on Nazi racism and eugenics, the two most evil aspects of the
Nazi regime, and a forecast of the Holocaust.
Both male and female characters in Visconti are overwhelmed by
the sexual attractiveness of men in uniform. The
uniforms worn by Delon in The Leopard and Aschenbach in
The Damned seem to have a hypnotic effect on everyone around
them, an almost irresistible sexual force. Yet the uniforms are
also symbols of right wing social corruption, something the left
wing Visconti viewed with abhorrence. When Delon and his friend
abandon the Garibaldians for the established government, and put
on their blue uniforms, it is the beginning of their embrace of
a corrupt social order, one that will keep Sicily in poverty for
another hundred years. And Aschenbach's SS uniform in The
Damned represents everything evil about the Nazi regime. (The
name Aschenbach anticipates Death in Venice.)
Aschenbach is the smooth-talking, manipulative SS man who seduces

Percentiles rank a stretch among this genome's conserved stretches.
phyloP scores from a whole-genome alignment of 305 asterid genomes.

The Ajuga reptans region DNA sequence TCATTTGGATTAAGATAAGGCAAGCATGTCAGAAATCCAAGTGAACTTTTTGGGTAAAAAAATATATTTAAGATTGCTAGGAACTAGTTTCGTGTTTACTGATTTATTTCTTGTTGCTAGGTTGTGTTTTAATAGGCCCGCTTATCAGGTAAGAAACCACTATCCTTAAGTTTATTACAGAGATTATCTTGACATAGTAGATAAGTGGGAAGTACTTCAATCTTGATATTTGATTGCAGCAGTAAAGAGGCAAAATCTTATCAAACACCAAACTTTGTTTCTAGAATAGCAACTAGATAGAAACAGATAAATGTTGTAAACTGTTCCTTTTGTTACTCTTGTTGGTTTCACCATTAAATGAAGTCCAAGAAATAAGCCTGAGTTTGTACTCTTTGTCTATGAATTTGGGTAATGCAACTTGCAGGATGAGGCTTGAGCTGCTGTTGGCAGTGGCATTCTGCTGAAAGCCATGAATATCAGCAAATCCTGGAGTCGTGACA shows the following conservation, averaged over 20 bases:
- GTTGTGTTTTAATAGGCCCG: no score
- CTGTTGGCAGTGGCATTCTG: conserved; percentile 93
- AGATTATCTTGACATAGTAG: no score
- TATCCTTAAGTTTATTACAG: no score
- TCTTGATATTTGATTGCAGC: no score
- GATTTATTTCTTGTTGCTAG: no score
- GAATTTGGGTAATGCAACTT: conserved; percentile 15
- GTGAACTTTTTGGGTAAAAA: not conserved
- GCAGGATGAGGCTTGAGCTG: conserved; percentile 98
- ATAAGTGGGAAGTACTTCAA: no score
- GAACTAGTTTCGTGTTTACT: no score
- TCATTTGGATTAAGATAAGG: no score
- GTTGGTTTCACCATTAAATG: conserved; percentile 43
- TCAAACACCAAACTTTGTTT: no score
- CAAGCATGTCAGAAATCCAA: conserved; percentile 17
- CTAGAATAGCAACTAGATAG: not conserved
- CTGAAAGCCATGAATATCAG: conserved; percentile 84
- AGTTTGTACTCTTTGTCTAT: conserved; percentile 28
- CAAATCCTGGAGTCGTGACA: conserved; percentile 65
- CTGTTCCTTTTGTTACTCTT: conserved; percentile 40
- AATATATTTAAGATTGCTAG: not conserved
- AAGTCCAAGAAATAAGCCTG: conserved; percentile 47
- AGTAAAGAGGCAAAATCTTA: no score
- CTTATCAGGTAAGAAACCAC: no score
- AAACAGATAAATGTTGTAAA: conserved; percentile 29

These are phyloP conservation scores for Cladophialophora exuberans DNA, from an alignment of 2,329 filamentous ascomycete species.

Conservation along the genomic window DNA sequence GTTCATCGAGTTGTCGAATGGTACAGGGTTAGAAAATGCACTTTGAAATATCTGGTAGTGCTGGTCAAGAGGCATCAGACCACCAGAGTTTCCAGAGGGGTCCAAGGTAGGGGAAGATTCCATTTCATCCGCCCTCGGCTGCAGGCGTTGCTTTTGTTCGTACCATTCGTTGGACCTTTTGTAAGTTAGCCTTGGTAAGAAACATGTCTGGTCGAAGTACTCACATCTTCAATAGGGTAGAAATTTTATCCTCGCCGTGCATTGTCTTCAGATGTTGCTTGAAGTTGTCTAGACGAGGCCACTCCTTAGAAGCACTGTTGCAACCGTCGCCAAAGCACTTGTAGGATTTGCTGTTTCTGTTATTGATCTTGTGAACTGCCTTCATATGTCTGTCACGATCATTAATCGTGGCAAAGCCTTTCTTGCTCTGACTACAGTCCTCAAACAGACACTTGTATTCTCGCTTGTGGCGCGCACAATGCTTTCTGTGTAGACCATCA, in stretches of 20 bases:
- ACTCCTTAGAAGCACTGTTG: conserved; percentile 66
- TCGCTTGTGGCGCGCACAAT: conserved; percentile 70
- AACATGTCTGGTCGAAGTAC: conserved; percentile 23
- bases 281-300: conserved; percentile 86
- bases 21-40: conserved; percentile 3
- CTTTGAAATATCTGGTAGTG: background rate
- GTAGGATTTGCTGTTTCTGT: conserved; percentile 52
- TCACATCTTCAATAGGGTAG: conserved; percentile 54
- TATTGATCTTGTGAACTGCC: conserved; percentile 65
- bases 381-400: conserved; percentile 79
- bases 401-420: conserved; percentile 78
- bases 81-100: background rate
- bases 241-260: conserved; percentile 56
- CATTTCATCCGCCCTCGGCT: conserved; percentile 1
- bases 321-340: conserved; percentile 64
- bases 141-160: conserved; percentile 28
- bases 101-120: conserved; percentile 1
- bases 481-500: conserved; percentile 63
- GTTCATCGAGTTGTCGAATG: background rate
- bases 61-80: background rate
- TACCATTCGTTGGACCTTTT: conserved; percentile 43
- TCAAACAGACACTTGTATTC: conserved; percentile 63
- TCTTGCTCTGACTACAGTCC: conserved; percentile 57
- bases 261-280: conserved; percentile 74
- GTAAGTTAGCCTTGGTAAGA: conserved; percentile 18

everyone in the film. He uses his uniform as part of this seduction.
It has a powerful effect on Sophie (Ingrid Thulin), getting her
to support the Nazis. Later he tries to persuade both the liberal
Gunther and the psycho Martin to join the SS. Both listen to him
spellbound. We never learn the effect on Gunther (did he join
up? flee the country?) but we soon see Martin in an SS uniform
too, for the film's final scene. Aschenbach uses his uniform on
Frederick (Dirk Bogarde), too, but Aschenbach has more effect
with his spiffy gray business suit at the beginning - it represents
the business success that Frederick would like to have.
Similarly, the scene where Delon and his friend show up in government
blue uniforms is the moment of their political corruption in The
Leopard. Both are quite intoxicated with the sexual effect
they are having on everyone at the party.
Visconti sees both sides of all this. He presents the uniforms
as sexually irresistible. And also shows their connection to
sinister government regimes.
One has to add that there is a "good" uniform in The
Leopard, too - the red Garibaldi one. But still, Visconti
has quite a lot to say about uniforms as combining both sexual
appeal, and the exploitation of such appeal by right wing governments.
It is a major theme running through both films.
Death in Venice
Death in Venice views its protagonist's sexual obsession